This whole story seems like it’s just a bit too complex for most media sources. I think only the Roanoke Times has both delved deeply into it and come out with a reasonable perspective. This is a short blog post to give a representative example why this story is so difficult.
Figure 1 is a graph that is basically Sweet Briar’s real deficit over almost twenty years. It averages a little less than $3 million/year. When I see this graph, I don’t see hopeless, but absent any context, I can see why it could convince others of some of what the Sweet Briar board is saying.
But context is everything, and there are a lot of little pieces that have to be taken into account. The huge deficits in the early 2000s reflect a lot of spending on infrastructure meant to serve as a foundation for decades to come, but it appears now that some of that spending may have been excessive.
It is true that under President Jo Ellen Parker, the march towards a balanced budget stalled, but this was mostly due to President Parker implementing a revenue-draining recruiting/financial aid strategy and a choice not to hire a Dean of Enrollment, choices that cost around $5 million/year. Things wouldn’t look so bad right now with an additional $5 million/year.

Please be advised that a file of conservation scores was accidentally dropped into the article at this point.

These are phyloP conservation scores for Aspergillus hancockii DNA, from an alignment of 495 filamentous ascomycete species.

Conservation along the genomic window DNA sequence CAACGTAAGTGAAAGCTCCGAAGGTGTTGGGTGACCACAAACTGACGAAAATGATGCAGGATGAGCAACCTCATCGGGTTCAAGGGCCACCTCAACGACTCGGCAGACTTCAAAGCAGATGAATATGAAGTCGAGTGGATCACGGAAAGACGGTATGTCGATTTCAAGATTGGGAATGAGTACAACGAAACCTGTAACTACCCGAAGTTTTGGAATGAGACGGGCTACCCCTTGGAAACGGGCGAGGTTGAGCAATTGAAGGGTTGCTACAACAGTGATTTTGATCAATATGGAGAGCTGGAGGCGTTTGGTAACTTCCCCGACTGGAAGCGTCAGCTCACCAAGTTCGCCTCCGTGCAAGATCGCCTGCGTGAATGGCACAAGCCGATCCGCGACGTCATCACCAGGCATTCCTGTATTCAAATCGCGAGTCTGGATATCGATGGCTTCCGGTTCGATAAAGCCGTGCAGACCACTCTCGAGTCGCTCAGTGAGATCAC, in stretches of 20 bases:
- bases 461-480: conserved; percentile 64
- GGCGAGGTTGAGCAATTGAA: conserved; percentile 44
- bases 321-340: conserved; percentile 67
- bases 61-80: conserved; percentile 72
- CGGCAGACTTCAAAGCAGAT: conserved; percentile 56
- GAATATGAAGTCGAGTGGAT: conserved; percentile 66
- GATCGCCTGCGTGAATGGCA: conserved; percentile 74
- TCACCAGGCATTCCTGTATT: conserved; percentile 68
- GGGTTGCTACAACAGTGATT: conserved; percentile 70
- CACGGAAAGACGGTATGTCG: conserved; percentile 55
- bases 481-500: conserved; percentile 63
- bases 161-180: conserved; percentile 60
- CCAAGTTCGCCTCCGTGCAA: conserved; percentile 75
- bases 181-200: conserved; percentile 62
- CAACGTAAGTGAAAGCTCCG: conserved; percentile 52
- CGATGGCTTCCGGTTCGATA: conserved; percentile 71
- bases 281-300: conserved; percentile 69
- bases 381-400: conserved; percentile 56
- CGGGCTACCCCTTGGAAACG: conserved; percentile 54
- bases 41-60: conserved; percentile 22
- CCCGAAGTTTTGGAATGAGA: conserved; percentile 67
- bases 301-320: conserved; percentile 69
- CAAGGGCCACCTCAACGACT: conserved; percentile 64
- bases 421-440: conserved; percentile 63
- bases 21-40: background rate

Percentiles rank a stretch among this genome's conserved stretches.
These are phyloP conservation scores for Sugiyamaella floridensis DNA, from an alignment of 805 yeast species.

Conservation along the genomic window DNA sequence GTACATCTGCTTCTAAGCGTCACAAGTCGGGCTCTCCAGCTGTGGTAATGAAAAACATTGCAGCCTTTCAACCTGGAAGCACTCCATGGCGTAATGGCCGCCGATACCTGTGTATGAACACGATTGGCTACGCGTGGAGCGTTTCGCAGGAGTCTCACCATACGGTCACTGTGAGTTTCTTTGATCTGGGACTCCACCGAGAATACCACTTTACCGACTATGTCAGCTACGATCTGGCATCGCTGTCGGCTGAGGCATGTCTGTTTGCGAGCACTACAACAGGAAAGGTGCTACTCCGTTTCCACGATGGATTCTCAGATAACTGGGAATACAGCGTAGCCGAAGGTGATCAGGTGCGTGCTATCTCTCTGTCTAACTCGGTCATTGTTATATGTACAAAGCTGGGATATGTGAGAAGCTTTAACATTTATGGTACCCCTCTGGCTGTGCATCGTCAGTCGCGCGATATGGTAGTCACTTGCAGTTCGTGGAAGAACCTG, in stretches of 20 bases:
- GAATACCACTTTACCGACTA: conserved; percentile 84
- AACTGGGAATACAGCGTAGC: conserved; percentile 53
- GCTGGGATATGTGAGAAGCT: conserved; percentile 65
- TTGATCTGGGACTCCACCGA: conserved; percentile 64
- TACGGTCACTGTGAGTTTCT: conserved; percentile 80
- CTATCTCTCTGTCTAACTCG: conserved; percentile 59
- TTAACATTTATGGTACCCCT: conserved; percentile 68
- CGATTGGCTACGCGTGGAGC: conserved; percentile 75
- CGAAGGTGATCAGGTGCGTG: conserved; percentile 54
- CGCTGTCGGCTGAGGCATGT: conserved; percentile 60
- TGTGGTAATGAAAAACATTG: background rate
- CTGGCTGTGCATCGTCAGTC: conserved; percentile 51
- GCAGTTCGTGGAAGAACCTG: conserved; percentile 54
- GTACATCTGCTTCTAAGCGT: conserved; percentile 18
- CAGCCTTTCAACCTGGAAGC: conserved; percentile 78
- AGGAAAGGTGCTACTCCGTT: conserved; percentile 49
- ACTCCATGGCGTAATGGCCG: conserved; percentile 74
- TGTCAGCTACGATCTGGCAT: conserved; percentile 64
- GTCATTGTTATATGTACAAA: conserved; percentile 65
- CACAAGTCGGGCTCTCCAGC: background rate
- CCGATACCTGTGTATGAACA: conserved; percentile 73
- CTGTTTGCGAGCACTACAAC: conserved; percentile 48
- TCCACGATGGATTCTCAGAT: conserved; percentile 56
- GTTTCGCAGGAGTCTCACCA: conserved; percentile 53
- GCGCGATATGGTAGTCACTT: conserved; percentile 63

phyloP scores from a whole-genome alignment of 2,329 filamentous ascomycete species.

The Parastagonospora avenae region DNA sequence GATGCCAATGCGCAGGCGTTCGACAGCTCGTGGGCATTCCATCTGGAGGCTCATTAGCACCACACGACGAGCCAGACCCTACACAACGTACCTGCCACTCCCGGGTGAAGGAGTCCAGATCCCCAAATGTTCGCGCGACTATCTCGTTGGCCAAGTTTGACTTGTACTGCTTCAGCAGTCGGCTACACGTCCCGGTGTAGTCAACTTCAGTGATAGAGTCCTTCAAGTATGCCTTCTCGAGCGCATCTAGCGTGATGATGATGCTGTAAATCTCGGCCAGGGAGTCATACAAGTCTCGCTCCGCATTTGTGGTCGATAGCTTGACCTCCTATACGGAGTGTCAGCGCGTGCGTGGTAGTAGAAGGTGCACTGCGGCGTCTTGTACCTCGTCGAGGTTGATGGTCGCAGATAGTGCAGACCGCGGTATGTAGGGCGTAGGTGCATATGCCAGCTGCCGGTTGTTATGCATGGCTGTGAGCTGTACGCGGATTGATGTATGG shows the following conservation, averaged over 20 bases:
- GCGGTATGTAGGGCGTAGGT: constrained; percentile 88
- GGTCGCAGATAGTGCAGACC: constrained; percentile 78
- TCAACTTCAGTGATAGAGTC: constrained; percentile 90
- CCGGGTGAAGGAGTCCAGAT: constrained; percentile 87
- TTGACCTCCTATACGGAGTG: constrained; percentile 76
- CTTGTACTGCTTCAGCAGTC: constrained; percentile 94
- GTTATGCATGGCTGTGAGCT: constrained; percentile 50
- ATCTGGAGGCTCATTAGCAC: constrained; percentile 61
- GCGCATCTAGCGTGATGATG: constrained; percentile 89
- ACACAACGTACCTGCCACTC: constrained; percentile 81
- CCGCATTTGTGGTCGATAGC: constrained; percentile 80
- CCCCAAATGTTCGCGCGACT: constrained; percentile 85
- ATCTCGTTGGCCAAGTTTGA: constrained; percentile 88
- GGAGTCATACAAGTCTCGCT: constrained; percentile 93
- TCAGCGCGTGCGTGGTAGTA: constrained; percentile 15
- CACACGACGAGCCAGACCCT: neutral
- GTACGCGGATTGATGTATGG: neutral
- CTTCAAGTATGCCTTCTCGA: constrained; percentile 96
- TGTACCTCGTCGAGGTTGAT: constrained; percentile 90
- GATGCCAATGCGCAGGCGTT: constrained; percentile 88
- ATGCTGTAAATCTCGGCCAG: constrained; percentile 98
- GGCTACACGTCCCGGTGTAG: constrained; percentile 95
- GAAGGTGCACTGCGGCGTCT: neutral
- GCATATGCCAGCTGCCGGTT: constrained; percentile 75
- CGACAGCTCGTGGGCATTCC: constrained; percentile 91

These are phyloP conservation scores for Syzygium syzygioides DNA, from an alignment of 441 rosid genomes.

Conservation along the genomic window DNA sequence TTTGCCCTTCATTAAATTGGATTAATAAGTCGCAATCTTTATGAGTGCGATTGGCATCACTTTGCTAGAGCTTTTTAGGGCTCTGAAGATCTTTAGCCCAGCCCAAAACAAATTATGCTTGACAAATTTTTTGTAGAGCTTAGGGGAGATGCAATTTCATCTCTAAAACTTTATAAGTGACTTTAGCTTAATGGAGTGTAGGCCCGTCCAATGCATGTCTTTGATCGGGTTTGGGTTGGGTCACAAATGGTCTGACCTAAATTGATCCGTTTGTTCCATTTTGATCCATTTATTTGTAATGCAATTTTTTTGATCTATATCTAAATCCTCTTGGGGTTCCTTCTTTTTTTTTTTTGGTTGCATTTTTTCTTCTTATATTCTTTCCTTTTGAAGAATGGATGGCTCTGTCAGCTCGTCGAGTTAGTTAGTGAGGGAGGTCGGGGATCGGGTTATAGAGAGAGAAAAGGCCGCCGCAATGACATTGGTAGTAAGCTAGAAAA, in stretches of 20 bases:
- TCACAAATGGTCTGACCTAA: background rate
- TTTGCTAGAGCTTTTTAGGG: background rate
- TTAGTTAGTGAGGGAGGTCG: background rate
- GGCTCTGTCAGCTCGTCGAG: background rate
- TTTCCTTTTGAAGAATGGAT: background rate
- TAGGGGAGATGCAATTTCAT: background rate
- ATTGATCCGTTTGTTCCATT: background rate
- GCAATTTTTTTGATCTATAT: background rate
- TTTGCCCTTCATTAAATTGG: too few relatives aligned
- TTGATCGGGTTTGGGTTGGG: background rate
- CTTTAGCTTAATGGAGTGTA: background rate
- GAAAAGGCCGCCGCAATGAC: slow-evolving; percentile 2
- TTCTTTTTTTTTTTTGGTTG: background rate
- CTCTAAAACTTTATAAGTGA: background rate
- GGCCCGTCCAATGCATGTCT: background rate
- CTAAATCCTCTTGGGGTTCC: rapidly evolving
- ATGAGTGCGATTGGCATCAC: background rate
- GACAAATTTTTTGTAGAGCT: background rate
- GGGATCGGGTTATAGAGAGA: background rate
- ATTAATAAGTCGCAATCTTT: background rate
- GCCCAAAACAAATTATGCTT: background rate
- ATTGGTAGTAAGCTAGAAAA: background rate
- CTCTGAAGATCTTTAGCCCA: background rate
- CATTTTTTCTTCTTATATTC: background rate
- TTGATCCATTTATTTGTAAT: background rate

Figures 2 and 3 show that even though Sweet Briar has mismanaged its way into getting about as little in tuition revenue as is possible – and I think anyone comfortable with noise trends, regression to the mean, or modeling of probabilistic processes would see that things were at a temporary low point – the situation did not deteriorate. The endowment – unrestricted, temporarily restricted, and permanently restricted – has not gone down in the last 6 years. It’s true that Sweet Briar did not take advantage of a stock market rise during that time, but it’s in no worse shape for it, financially. At the same time, Sweet Briar has cut expenses, and it’s learned that a particular recruiting/financial aid strategy is a revenue disaster.
With all that as context, and knowing that Sweet Briar had $28 million in unrestricted funds as of 6/30/2014 and several more million in temporarily restricted funds that could easily have been converted, would anyone really say that it was clear Sweet Briar had a hopelessly failing business model and so had to close? I’m not an optimist, but that doesn’t seem anywhere near hopeless.
But, for that conclusion, much context is needed. It is true that Sweet Briar has been running a deficit and spending more in the endowment than it should. It is also true that Sweet Briar has a viable business model. Understanding both of those simultaneously is what is difficult.